Prada has agreed to set up an advisory council to address issues of "diversity, inclusion and culture," after the fashion company was accused last week of selling a line of accessories closely resembling racist blackface imagery.

The label pulled the Pradamalia merchandise on Friday, insisting in a statement that the items were "fantasy charms composed of elements of the Prada oeuvre." Chinyere Ezie, a staff attorney at the Center for Constitutional Rights who first brought attention to the "Sambo like imagery" in a Soho storefront, subsequently blasted the "non-apology apology."

"The fact that this was green-lit at headquarters tells me, indisputably, there are no black faces, no one who looks like me, in the company's decision making tree," Ezie told Gothamist. "This company is completely tone deaf when it comes to race and I don't think people should be shopping there anymore."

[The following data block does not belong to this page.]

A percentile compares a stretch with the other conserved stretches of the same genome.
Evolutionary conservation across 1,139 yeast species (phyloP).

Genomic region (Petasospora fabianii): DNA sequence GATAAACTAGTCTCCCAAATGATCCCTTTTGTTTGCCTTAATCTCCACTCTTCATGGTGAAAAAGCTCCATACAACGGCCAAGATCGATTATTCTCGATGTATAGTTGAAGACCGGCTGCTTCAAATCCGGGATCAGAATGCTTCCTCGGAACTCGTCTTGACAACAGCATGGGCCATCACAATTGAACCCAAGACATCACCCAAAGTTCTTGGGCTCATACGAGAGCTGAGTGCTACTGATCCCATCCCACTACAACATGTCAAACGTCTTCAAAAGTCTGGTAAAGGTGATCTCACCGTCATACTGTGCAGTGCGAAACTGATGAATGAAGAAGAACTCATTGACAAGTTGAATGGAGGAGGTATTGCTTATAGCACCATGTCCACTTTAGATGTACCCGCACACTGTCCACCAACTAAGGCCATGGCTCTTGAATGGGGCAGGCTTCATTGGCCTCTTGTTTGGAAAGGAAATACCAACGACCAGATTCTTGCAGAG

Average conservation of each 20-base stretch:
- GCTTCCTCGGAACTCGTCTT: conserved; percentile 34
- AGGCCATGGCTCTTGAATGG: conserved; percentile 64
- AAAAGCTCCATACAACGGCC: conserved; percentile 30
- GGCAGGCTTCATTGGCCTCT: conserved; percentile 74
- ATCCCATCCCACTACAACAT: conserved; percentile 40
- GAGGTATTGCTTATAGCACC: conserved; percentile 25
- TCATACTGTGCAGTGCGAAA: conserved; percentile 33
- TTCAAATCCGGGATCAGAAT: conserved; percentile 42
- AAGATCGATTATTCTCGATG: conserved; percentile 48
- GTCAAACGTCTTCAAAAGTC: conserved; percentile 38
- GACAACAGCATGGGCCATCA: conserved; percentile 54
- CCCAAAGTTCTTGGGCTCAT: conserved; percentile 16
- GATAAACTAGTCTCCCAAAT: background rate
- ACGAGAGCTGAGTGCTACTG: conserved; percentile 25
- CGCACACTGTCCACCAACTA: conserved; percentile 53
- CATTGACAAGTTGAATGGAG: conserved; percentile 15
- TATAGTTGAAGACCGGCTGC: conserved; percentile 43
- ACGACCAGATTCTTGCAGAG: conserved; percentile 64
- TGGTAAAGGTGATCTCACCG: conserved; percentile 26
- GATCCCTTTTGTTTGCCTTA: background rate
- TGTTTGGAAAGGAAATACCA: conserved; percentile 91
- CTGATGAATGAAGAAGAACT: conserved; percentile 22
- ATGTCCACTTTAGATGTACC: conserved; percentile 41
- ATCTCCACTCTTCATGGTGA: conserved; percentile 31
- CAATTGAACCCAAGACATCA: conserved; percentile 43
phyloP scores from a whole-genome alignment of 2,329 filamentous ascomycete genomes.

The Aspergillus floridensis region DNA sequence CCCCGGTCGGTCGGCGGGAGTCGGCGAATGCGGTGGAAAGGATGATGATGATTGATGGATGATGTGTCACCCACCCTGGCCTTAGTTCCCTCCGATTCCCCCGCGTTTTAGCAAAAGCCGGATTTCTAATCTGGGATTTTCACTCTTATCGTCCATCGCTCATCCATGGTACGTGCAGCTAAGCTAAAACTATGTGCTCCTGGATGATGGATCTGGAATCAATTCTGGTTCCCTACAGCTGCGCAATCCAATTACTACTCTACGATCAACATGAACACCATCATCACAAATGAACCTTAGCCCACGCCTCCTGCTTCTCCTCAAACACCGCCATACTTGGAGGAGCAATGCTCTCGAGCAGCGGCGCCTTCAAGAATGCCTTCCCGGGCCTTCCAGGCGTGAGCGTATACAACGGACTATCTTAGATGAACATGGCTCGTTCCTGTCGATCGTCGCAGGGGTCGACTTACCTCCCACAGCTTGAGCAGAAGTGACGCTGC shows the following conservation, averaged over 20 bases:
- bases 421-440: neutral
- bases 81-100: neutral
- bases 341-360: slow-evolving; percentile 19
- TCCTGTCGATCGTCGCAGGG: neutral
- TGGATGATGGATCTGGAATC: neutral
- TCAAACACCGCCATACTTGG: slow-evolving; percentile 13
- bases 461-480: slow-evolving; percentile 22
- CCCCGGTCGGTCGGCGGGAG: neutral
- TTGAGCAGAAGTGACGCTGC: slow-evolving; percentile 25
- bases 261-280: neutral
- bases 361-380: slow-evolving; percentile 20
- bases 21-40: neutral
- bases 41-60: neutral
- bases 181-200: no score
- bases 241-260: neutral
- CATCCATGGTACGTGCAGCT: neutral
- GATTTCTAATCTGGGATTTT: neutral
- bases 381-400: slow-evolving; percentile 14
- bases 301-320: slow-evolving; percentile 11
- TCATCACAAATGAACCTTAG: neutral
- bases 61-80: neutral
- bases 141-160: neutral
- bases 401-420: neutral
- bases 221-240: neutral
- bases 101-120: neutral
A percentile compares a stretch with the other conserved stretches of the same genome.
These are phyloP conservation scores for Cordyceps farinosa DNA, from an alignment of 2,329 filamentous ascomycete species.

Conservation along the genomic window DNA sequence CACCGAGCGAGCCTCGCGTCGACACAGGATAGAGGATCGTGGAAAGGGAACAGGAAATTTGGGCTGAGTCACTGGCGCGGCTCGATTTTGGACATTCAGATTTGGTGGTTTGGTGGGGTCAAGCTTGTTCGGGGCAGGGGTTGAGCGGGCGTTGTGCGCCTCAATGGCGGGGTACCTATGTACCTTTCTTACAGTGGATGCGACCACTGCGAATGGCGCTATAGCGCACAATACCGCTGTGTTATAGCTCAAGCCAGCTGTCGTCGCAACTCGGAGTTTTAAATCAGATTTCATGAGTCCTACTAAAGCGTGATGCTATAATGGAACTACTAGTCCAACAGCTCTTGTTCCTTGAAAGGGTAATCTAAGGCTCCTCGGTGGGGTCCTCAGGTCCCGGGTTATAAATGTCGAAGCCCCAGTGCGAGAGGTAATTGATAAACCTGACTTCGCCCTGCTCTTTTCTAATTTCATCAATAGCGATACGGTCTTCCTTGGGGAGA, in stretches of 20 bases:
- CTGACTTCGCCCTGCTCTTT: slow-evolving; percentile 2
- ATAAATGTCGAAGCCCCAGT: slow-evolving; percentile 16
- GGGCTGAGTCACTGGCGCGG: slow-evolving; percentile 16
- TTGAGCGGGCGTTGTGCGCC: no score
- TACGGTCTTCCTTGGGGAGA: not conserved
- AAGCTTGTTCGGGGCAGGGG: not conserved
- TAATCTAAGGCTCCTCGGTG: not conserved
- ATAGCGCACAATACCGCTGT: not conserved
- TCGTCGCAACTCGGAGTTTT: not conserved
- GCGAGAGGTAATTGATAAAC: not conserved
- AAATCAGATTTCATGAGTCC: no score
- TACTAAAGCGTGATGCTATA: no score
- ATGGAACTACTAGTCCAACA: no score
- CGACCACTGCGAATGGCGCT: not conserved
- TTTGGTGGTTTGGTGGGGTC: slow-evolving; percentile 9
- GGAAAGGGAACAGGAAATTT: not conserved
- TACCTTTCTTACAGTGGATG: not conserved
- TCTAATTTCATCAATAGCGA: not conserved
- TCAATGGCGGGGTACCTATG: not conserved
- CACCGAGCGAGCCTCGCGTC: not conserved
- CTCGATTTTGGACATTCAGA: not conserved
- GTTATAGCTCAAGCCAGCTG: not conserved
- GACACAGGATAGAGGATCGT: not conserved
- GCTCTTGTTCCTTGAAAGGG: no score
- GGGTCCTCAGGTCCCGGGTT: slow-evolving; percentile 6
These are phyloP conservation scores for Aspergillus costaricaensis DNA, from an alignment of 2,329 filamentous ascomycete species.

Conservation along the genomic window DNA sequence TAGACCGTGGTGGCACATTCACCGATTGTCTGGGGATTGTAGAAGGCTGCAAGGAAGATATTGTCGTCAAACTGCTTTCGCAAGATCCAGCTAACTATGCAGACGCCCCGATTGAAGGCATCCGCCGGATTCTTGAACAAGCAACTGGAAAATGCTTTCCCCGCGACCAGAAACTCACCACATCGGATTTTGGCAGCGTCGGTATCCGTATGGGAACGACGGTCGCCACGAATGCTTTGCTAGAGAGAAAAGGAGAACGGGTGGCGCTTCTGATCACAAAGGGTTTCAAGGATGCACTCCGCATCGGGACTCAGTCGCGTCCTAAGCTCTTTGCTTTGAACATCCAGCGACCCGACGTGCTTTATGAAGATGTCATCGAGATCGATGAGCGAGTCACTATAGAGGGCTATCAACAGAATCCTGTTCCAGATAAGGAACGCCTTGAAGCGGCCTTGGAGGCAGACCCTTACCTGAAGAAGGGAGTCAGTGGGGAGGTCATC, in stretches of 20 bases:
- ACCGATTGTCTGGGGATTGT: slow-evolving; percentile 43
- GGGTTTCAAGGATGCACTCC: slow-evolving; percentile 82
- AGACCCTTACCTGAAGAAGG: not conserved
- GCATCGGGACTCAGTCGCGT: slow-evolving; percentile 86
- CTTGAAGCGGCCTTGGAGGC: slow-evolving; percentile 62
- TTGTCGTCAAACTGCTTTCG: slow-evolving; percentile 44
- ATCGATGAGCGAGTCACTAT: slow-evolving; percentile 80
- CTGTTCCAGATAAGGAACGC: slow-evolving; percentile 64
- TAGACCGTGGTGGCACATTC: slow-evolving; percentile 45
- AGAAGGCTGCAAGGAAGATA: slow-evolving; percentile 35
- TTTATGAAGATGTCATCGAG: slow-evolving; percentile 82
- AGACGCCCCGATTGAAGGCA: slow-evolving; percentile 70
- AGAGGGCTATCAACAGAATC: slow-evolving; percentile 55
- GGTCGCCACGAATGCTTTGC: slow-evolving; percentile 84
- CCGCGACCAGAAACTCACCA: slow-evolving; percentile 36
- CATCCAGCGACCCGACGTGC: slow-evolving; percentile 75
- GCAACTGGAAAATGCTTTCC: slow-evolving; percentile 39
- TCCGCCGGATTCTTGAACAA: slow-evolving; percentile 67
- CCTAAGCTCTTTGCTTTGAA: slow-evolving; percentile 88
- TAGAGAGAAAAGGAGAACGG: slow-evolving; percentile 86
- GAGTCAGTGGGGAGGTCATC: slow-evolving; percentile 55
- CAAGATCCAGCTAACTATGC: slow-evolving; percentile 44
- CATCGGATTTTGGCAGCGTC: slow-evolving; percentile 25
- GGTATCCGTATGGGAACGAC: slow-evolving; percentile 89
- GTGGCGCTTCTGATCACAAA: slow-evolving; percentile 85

Perhaps in response to the threat of a looming boycott, Prada released a second statement on Sunday in which they vowed to take "immediate steps to learn from this." In addition to the advisory council, Prada promised to improve diversity training and to "examine the processes that led to such a product reaching the market in the first place."

The company also said they'd be donating profits from the Pradamalia line to a New York-based racial justice organization—though the company didn't specify which one. The offending items, which remained on the website as of Friday, appear to have since been removed.

Meanwhile in What The Hell Is Wrong With People, an investigation by NBC New York's I-Team traced an abundance of racist products on eBay to a home in New Jersey, which they found "adorned with Confederate flags and blackface statues." The seller, who used a klanman1kkk email address, was suspended by eBay shortly after the site was contacted. He had 125 active listings, most of which were blackface statues.